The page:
**Addition **(addends, sum). **Subtraction **(minuend, subtrahend, difference).

**Multiplication** (multiplicand, multiplier, product, factors). **Division **

(dividend, divisor, quotient, dividing integers, fraction, divisible numbers,

remainder, division without remainder, division with remainder). **Raising**

to a power (power, base of a power, index or exponent of a power, value

of a power). **Extraction of a root **(root, radicand, index or degree of a

root, value of a root, square root, cube root). Mutually inverse operations.

*Addition *– an operation of finding a sum of some numbers:
11 + 6 = 17. Here 11 and 6 – *addends*, 17 – the *sum*. If addends are changed by places, a sum is saved
the same: 11 + 6 = 17 and 6 + 11 = 17.

*Subtraction *– an operation of finding an addend by a sum and another addend:
17 – 6 = 11. Here 17 is a *minuend*, 6 – a *subtrahend*, 11 – the *difference*.

*Multiplication. *To multiply one number n ( a multiplicand ) by another
m ( a multiplier ) means to repeat a multiplicand n as an addend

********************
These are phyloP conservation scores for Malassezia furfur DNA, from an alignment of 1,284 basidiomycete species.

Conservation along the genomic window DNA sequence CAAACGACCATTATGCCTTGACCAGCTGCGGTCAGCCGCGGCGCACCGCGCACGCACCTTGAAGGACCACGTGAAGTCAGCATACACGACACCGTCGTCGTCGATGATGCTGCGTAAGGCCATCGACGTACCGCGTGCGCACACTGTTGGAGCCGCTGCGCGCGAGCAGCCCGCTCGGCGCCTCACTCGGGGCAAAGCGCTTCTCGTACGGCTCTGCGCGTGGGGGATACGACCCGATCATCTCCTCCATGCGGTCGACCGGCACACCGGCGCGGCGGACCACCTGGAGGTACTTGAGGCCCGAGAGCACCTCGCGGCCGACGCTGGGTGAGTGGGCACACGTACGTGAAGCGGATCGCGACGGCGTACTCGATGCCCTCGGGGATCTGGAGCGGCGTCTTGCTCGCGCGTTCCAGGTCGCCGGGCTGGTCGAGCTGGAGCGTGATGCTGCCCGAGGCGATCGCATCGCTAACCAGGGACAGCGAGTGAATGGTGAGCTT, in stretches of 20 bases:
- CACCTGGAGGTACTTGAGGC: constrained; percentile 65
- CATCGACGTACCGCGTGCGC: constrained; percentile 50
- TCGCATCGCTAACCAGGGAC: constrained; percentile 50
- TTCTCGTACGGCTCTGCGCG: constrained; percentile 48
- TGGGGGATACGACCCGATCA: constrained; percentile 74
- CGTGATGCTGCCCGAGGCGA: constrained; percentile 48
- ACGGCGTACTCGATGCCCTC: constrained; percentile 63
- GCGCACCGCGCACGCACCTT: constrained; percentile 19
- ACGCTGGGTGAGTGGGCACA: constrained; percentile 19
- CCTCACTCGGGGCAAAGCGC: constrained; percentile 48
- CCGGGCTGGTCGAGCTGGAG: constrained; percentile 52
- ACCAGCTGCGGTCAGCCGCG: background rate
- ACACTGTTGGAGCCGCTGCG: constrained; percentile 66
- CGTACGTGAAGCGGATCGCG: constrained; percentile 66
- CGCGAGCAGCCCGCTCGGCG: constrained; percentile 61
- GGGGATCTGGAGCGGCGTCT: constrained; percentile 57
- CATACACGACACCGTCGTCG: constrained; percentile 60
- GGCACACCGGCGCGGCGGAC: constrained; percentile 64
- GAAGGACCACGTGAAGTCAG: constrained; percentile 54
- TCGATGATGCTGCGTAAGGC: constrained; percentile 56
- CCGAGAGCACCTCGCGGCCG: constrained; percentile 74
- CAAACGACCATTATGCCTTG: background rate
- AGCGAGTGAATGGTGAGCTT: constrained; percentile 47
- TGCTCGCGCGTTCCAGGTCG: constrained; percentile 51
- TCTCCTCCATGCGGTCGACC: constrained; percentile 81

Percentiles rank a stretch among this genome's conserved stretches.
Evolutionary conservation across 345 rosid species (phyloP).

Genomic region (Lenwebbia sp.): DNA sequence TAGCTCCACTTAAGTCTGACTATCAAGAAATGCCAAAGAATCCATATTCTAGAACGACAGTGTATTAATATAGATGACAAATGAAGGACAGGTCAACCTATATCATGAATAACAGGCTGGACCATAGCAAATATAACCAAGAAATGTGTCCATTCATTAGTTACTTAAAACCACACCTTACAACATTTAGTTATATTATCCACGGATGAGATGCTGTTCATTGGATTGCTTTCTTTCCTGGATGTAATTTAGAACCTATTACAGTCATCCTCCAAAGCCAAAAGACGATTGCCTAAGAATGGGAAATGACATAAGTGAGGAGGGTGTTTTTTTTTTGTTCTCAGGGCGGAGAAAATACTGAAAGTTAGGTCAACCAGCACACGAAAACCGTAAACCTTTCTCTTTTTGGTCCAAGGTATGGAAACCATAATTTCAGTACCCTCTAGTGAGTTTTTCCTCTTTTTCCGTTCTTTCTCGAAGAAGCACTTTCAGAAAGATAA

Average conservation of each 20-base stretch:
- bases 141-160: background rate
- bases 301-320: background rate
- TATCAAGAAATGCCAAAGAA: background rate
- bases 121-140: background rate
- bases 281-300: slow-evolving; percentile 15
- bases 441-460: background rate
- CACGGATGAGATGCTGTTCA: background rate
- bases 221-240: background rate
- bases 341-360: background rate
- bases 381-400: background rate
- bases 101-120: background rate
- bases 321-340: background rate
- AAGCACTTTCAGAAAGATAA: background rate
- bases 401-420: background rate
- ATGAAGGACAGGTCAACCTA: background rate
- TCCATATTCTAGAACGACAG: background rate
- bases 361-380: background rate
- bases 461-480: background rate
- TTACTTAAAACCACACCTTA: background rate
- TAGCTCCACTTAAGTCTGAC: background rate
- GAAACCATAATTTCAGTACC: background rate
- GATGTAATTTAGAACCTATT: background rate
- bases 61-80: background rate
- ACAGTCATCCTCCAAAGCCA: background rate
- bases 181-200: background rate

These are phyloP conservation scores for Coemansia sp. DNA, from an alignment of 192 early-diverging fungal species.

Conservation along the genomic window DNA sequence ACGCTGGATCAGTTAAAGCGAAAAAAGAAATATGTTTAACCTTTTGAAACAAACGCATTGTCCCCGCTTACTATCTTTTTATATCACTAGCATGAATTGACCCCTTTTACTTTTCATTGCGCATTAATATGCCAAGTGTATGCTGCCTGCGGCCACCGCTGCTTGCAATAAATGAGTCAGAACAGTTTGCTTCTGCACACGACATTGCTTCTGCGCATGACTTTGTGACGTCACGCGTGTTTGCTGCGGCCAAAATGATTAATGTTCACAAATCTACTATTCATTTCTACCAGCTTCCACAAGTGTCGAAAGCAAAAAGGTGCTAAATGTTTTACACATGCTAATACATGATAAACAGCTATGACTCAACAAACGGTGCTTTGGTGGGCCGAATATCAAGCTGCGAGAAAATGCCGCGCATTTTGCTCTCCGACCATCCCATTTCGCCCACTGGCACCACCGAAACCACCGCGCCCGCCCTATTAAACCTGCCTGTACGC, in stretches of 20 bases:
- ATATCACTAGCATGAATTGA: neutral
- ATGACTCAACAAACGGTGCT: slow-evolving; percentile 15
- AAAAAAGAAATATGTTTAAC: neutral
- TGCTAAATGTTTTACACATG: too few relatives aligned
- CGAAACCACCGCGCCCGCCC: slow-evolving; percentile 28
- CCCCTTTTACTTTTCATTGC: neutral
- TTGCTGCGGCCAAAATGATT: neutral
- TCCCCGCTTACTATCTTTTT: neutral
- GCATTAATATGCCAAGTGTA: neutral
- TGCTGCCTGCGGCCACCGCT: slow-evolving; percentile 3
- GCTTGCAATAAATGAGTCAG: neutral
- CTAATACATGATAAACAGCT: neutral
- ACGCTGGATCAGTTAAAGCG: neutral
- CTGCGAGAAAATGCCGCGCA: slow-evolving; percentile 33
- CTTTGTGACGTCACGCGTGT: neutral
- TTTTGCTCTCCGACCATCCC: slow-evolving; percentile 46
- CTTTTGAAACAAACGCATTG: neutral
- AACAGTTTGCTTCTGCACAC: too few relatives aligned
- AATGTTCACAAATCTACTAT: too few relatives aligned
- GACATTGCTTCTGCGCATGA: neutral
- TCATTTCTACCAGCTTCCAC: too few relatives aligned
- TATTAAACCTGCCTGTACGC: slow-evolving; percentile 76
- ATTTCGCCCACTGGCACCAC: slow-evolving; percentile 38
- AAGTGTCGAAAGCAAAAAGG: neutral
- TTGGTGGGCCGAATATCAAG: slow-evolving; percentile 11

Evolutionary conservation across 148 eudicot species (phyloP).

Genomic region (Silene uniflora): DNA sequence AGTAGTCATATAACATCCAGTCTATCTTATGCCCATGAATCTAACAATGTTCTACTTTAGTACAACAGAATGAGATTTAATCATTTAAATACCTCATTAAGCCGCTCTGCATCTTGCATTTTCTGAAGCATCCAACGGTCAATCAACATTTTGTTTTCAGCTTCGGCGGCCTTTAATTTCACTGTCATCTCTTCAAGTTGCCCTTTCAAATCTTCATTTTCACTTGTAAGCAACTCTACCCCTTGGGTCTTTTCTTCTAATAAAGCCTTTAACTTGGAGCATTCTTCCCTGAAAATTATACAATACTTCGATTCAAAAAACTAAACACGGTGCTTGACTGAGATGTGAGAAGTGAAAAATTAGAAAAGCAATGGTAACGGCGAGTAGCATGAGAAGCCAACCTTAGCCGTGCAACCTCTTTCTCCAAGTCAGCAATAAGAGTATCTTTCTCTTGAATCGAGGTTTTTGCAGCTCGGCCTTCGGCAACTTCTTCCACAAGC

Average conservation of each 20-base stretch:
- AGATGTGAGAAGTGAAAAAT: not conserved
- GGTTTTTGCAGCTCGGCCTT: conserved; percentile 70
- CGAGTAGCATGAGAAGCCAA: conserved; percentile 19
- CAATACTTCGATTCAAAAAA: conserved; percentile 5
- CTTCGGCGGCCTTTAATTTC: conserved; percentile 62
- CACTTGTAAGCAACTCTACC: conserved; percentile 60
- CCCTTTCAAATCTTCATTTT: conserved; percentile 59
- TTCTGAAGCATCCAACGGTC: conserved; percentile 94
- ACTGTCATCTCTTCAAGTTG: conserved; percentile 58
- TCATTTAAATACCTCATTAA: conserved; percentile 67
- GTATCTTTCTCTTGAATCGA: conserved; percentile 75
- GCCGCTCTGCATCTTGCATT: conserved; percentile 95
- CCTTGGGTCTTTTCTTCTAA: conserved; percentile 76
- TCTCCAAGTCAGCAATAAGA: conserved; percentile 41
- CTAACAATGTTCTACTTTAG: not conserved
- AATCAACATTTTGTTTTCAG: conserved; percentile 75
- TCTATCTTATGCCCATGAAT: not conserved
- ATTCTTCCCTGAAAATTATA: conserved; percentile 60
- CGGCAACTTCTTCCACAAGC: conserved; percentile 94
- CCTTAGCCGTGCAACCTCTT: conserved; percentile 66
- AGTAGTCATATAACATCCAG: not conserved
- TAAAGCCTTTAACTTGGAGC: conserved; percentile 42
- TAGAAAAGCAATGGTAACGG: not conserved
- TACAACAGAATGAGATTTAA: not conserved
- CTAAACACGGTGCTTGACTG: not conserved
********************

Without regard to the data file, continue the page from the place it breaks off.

m times.
The result of multiplying is called a product. The operation of multiplication is written as: n x m or n ·
m . For example, 12 x 4 = 12 + 12 + 12 + 12 = 48. In our case 12 x 4 = 48 or 12 · 4 =
48. Here 12 is a multiplicand, 4 – a multiplier, 48 – a product. If a multiplicand n and a multiplier
m are changed by places, their product is saved the same: 12 · 4 = 12 + 12 + 12 + 12 = 48 and 4 ·12 = 4 + 4 + 4 +
4 + 4 + 4 + 4 + 4 + 4 + 4 + 4 + 4 = 48. Therefore, a multiplicand and a multiplier are called usually *factors* or multipliers.

*Division *– an operation of finding one of factors by a product and another factor:
48 : 4 = 12. Here 48 is a *dividend*, 4 – a *divisor*, 12 – the *quotient*. At *dividing integers* a quotient can be
not a whole number. Then this quotient can be present as a *fraction*. If a quotient is a whole number, then it is called that numbers are *divisible*,
i.e. one number is divided *without remainder* by another. Otherwise, we have a division *with remainder*. For example, 23 isn’t divided by 4 ;
this case can be written as: 23 = 5 · 4 + 3. Here 3 is a *remainder*.

*Raising to a power. *To raise a number to a whole (second, third, forth, fifth etc.) *power* means to repeat it as a factor two, three,
four, five and so on. The number, repeated as a factor, is called a *base of a power*; the quantity of factors is called an *index *or an *exponent
of a power*; the result is called a *value of* *a* *power*. A raising to a power is written as:

Addition and subtraction, multiplication and division, raising to a power and extraction of a root are two by two *mutually*
*inverse operations*.